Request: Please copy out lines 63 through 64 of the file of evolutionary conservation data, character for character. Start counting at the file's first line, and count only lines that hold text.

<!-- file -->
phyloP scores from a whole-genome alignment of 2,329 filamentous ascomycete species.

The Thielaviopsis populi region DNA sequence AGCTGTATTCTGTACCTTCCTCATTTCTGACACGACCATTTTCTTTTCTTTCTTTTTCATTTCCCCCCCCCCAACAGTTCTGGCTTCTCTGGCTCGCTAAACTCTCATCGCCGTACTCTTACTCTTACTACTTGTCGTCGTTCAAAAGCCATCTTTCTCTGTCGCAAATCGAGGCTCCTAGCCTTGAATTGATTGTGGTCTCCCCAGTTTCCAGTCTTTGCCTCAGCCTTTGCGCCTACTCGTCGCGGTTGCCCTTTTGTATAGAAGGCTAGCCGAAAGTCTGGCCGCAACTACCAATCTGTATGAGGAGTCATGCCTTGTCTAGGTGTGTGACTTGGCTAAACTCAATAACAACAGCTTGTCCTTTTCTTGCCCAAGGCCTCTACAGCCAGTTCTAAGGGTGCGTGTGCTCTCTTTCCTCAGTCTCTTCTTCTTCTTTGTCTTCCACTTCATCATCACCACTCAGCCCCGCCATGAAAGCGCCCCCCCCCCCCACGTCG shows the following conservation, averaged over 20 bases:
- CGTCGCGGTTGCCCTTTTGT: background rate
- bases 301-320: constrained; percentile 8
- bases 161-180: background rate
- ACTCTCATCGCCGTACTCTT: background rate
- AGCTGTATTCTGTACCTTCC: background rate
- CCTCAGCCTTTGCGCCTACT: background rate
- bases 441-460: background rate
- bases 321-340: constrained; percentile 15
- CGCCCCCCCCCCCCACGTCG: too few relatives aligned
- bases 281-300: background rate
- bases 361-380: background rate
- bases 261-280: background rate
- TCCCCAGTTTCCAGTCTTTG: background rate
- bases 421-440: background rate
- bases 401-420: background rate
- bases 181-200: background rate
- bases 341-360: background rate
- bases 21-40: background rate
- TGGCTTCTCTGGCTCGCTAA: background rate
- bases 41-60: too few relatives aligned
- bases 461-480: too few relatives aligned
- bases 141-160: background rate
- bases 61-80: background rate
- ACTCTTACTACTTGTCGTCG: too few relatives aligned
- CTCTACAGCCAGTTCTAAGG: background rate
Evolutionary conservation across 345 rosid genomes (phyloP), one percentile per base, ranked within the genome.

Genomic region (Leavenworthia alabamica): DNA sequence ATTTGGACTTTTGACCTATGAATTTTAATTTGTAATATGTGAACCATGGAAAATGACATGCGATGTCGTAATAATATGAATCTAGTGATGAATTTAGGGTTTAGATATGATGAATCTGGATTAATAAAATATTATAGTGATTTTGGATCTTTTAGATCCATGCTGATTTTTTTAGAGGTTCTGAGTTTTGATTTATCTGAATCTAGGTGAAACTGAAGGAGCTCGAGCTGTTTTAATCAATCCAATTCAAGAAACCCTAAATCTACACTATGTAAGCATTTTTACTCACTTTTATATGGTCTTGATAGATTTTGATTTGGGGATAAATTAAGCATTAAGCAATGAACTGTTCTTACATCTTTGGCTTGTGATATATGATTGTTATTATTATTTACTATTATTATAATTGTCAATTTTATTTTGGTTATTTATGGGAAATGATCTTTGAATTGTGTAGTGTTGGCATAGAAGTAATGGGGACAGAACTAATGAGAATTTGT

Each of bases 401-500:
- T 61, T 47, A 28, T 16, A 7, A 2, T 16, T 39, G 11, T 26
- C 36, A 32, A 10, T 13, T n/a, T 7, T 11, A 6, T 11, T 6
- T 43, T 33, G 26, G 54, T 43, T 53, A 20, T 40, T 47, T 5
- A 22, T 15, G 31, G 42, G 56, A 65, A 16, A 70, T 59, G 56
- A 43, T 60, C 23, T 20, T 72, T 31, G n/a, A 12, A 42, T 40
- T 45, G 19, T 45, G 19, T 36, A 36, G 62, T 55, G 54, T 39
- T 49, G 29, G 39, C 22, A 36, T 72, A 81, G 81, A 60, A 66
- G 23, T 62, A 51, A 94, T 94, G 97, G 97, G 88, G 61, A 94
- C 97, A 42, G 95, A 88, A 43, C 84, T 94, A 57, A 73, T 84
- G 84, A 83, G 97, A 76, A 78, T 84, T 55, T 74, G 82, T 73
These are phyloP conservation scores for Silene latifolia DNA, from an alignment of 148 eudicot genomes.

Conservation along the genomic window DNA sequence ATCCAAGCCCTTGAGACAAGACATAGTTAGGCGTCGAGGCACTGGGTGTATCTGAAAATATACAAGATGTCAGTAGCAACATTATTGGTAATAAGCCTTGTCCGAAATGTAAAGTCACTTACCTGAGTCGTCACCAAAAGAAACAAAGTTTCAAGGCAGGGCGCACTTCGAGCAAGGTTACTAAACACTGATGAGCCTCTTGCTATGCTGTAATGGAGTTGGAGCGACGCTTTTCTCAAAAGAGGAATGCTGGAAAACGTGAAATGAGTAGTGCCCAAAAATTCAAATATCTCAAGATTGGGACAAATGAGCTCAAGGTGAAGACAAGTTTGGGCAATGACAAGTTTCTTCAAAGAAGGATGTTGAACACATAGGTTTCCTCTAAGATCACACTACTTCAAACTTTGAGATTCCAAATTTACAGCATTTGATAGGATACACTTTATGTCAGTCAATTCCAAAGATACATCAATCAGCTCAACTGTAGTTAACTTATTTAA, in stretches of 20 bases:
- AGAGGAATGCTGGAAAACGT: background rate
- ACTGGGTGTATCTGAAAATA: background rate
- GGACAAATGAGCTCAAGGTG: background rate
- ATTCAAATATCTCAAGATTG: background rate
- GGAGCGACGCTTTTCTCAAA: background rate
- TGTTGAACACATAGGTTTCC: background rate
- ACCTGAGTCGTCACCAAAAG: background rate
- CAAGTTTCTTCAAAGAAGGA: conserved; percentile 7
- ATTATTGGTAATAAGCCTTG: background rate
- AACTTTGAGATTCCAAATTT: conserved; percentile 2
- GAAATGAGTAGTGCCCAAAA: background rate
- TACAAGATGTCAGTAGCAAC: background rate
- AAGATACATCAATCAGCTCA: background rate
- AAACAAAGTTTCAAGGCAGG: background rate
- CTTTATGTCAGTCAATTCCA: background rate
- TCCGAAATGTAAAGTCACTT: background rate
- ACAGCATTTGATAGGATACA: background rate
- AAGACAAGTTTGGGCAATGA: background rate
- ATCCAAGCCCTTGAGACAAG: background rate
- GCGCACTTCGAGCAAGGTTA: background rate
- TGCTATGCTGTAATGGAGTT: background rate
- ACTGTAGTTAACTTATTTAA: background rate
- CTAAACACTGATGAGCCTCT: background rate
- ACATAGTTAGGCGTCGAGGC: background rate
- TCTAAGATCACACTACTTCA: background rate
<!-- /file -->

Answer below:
- TGCTATGCTGTAATGGAGTT: background rate
- ACTGTAGTTAACTTATTTAA: background rate